The distinct role of comparative risk perceptions in a breast cancer prevention program.
Comparative risk perceptions may rival other types of information in terms of effects on health behavior decisions.We examined associations between comparative risk perceptions, affect, and behavior while controlling for absolute risk perceptions and actual risk.Women at an increased risk of breast cancer participated in a program to learn about tamoxifen which can reduce the risk of breast cancer. They reported comparative risk perceptions of breast cancer and completed measures of anxiety, knowledge, and tamoxifen-related behavior intentions. Three months later, the women reported their behavior.Comparative risk perceptions were positively correlated with anxiety, knowledge, intentions, and behavior 3 months later. After controlling for participants' actual risk of breast cancer and absolute risk perceptions, comparative risk perceptions predicted anxiety and knowledge, but not intentions or behavior.Comparative risk perceptions can affect patient outcomes like anxiety and knowledge independently of absolute risk perceptions and actual risk information.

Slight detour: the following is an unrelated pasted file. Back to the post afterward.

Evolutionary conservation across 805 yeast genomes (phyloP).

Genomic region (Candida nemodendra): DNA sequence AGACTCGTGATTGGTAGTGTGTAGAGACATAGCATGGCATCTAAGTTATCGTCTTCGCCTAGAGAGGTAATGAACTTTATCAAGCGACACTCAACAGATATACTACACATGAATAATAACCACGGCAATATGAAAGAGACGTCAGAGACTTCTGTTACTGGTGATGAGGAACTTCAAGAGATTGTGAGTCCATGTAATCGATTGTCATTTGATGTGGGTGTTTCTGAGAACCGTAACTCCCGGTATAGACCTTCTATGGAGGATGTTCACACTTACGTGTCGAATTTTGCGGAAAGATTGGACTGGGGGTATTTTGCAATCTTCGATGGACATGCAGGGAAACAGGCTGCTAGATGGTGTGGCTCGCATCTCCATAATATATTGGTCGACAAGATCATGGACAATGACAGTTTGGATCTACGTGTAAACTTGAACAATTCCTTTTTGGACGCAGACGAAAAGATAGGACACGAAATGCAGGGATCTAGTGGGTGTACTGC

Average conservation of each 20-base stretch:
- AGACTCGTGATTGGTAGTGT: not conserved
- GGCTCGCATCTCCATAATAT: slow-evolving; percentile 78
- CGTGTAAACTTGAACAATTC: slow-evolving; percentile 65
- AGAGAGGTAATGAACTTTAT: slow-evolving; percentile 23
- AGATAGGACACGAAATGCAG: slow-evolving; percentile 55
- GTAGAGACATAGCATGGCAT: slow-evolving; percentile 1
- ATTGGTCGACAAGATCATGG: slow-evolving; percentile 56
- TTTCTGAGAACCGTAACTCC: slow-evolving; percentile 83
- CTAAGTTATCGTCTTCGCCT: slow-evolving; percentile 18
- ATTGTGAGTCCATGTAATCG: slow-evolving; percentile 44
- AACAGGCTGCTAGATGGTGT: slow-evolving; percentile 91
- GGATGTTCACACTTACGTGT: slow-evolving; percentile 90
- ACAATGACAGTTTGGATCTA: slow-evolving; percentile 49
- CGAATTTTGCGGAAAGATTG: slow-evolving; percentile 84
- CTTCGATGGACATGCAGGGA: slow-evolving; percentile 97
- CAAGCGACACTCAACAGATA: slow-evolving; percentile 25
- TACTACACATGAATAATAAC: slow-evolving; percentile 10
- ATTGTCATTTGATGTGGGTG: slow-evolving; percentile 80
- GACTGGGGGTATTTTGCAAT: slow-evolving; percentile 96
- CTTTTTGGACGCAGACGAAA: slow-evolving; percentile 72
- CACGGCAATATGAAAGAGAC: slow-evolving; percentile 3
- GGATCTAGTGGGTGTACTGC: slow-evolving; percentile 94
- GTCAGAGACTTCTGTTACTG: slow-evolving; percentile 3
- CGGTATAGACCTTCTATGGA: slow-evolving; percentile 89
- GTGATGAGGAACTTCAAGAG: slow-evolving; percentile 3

Dillard, AJ; Ubel, PA; Smith, DM; Zikmund-Fisher, BJ; Nair, V; Derry, HA; Zhang, A; Pitsch, RK; Alford, SH; McClure, JB; Fagerlin, A
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